Concurrent acute motor and sensory axonal neuropathy and immune thrombocytopenic purpura

Ian M. Ward, Allyson E. Fewell, David M. Ferraro, Michael J. Morris

Research output: Contribution to journalArticlepeer-review

2 Scopus citations


Background: Guillain-Barré syndrome (GBS) is a potentially life-threatening autoimmune disease causing demyelination of peripheral nerves. Multiple variants of GBS exist, with acute motor and sensory axonal neuropathy (AMSAN) being the most severe. GBS typically does not occur in the setting of other autoimmune diseases; however, few case reports do exist describing the occurrence. Methods: We describe a patient with acute motor and sensory deficits and thrombocytopenia, ultimately diagnosed with concurrent AMSAN and immune thrombocytopenic purpura (ITP). Results: A 75-year-old woman presented with new onset diplopia and gait instability, however, was found to have a severe thrombocytopenia. Corticosteroids were initiated for ITP and intravenous immunoglobulin for apparent GBS. Nerve conduction studies and her clinical course indicated that she likely had AMSAN. Although her platelet count recovered, her neurologic status remained poor, prompting therapy with plasmapheresis with subsequent mild improvement. Conclusion: A review of the literature revealed eleven previous cases of concurrent GBS and ITP; however, we report the first case of concurrent AMSAN and ITP. Among these cases, trends were noted to include sex, preceding infections, and cranial nerve involvement.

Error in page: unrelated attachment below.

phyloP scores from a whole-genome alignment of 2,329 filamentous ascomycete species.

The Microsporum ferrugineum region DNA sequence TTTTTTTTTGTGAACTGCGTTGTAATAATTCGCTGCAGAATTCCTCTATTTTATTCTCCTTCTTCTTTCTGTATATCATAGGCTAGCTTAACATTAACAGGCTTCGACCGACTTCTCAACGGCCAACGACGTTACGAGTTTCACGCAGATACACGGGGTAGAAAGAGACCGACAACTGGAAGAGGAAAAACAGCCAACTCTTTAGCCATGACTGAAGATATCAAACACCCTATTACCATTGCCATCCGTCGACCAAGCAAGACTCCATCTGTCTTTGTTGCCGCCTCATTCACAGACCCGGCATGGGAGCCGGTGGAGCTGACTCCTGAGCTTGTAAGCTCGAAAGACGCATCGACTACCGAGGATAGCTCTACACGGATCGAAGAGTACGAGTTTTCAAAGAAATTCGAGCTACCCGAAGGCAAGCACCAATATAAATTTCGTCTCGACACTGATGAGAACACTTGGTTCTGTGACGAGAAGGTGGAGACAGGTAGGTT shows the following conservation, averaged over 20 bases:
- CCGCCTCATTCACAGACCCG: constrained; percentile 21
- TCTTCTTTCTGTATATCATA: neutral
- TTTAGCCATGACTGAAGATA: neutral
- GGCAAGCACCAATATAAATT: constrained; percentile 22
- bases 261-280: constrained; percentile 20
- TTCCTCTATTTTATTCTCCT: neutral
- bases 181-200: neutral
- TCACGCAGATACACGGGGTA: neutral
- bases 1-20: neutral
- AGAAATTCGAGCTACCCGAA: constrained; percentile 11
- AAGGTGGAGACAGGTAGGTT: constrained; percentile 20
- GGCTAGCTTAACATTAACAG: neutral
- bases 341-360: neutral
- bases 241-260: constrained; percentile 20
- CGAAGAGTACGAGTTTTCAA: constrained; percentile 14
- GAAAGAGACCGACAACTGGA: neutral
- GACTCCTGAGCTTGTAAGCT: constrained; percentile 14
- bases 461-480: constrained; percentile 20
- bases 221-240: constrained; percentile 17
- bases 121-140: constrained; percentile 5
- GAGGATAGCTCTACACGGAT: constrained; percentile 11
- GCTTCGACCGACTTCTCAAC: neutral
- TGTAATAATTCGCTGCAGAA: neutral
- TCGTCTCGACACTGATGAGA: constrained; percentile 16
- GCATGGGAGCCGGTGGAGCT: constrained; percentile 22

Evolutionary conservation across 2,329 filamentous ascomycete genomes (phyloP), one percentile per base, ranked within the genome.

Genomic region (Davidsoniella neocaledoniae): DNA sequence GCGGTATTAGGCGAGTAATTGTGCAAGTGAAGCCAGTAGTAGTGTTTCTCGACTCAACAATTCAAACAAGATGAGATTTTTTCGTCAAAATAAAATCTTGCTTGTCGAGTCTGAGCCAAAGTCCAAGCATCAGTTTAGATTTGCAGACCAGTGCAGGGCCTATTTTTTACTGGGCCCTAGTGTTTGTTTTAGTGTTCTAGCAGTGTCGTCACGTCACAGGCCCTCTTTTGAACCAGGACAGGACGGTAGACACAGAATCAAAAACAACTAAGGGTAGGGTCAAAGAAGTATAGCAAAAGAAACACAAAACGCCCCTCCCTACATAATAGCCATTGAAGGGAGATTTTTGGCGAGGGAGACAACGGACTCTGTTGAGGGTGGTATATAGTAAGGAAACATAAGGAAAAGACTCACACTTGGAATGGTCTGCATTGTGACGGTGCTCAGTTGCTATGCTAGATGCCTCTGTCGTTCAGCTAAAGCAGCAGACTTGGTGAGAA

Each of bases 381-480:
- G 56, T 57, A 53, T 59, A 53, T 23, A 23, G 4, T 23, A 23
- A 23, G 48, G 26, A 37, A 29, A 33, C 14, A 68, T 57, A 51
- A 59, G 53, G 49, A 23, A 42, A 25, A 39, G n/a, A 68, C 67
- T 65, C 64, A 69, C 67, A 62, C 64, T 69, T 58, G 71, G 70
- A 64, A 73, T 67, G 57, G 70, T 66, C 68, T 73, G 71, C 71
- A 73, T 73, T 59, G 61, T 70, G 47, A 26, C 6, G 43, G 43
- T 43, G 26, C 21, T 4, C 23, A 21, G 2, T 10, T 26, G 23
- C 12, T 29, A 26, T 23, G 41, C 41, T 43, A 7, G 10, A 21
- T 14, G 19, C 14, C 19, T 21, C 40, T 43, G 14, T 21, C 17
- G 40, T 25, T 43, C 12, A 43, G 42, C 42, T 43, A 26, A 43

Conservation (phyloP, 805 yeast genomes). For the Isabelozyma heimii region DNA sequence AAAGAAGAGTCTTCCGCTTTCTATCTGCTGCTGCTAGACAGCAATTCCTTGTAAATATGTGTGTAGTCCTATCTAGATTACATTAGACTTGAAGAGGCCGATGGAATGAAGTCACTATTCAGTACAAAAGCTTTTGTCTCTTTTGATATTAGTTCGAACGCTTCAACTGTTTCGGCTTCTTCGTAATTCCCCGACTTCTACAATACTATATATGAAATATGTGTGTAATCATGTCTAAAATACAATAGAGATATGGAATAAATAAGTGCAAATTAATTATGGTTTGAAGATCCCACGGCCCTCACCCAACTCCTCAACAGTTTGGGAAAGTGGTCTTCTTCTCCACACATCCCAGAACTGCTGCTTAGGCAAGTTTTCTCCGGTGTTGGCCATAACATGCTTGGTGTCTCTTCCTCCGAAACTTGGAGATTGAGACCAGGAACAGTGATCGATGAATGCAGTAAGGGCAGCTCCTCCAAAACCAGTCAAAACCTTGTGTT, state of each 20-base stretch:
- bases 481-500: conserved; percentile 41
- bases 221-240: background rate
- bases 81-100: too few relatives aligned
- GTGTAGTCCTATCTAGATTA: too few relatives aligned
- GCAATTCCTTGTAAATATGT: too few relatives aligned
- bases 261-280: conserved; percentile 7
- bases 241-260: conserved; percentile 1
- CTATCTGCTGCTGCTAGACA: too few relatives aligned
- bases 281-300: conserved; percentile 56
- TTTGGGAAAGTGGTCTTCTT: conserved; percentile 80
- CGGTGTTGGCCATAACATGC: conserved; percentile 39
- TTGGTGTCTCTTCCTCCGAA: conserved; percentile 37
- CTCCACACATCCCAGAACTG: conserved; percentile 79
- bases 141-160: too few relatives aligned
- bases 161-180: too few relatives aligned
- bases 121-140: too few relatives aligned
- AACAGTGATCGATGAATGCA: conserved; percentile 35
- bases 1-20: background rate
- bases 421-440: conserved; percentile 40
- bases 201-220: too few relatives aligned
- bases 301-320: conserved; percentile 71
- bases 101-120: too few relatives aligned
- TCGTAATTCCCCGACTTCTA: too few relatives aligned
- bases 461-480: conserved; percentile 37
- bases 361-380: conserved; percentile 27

Original languageEnglish
Pages (from-to)e367-e371
JournalMilitary Medicine
Issue number3
StatePublished - Mar 2013
Externally publishedYes


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